11. We continue not to take domestic violence serious ~ {How many times do you cases like the following? How about all the time!] Stephanie Bond is lucky to be alive. Her ex-husband, Gabriel Omo-Osagie, was arrested for domestic battery in November, 2009. She filed a restraining order against him, but the man was still allowed to see her children on weekdays for nine hours a day. Omo-Osagie was acquiring more firearms even though he’d had his license revoked after the incident, and he admitted to the police that he had violated the surprisingly generous custody agreement. Bond reported all of this to the police. Nothing was done. In February of 2010, Omo-Osagie shot his ex-wife three times before taking his own life. Miraculously, Bond survived…

12. Workplace discrimination is still rampant ~ Jessica Benefield, a former executive chef at a Nashville restaurant called Virago, is accusing CEO Chris Hyndman of subjecting his female employees to physical, verbal, and sexual harassment. Hyndman allegedly had a scale for which he would rank both staff and customers based on “hotness” and asked staff members to bring in “hot chicks for him to meet and entertain.” Despite the fact that Benefield was an award-winning chef and received great performance reviews at work, she was terminated immediately for “making false and malicious statements about superiors” after she complained about the treatment of female workers. Nothing says “malicious” like “Stop making it uncomfortable for me to come to work,” right?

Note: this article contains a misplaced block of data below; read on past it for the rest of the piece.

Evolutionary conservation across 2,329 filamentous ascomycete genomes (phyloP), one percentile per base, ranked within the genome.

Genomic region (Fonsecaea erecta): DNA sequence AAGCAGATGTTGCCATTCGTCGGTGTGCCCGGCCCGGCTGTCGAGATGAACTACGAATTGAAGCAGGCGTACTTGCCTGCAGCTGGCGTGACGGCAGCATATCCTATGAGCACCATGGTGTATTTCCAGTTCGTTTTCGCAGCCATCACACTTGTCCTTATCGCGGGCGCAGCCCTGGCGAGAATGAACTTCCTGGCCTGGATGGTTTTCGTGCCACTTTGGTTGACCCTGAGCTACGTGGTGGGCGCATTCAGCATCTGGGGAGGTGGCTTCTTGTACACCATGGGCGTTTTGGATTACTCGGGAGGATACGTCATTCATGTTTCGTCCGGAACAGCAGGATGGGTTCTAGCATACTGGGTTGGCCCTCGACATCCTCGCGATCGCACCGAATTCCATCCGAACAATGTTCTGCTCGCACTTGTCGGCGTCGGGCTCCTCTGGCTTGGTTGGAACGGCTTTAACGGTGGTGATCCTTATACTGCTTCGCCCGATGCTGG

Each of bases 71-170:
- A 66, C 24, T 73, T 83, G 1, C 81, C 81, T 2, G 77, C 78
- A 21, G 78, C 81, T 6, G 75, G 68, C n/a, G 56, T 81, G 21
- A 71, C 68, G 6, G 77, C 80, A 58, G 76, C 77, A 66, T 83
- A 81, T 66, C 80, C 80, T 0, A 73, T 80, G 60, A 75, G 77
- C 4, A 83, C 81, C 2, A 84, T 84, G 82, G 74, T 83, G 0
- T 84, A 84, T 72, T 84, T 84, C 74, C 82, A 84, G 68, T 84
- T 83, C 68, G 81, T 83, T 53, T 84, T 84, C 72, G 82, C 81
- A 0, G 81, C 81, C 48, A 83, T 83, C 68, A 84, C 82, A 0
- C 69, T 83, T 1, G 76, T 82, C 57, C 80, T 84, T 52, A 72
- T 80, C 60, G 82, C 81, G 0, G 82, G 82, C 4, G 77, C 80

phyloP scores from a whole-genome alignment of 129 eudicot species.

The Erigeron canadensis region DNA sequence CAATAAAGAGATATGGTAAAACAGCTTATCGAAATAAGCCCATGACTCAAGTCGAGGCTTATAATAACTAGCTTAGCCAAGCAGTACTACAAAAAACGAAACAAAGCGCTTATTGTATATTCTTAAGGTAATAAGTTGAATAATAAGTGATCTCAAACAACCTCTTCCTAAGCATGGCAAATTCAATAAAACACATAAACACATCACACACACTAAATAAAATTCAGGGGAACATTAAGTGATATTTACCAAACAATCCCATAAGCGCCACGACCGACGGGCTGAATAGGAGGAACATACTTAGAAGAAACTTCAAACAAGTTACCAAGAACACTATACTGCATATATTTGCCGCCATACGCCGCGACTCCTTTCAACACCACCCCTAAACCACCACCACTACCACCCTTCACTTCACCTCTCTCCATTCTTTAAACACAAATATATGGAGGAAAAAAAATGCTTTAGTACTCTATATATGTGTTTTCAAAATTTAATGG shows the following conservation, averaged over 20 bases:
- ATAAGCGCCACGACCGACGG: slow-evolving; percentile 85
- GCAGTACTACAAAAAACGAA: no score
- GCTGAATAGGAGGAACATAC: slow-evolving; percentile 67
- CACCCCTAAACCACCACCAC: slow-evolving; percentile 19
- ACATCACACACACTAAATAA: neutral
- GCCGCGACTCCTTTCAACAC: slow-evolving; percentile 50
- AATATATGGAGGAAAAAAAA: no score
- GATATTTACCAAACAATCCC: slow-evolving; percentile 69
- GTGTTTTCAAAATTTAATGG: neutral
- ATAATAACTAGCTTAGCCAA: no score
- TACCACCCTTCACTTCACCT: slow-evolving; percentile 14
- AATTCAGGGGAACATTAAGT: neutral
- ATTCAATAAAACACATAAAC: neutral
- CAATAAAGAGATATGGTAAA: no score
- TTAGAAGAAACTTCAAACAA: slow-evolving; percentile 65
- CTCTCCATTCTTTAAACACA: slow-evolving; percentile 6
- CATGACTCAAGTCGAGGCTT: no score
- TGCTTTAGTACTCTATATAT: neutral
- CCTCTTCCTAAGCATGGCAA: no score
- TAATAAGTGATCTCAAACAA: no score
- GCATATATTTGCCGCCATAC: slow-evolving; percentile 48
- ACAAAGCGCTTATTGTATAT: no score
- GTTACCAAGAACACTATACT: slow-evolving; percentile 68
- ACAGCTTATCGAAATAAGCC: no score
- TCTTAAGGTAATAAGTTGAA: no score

13. We consider maxi pads and tampons to be more dangerous than guns ~ “Let’s take away an armed woman’s period supplies. What could possibly go wrong?” Such was the apparent thought process of a bunch of security guards at a Texas courthouse as they confiscated tampons and maxi pads, but allowed anyone with a concealed carry permit to take their guns right in with them…The reason for the sudden fear of cotton and cardboard was due to the fact that the subject to be presented that day was whether or not abortion clinics in the state would remain open.

14. We believe beautiful is not beautiful enough ~ Hunger Games star Jennifer Lawrence is the actress that was desperately needed to wake up Hollywood. She portrays strong female characters and has been known to condemn the industry’s desire for unhealthily thin women. She has stated that she would never drop to an unhealthy weight just for a role. So when Canadian fashion magazine “Flare” released their cover of a VERY photoshopped Jennifer, it was all the more ridiculous. Not only did they make the already-beautiful star even thinner, but they also moved her collar bone down. Magazines are sending a very clear message that if your boobs aren’t big enough, your eyes aren’t bright enough, and a small vehicle can’t drive between your thighs, you shouldn’t be in the picture at all.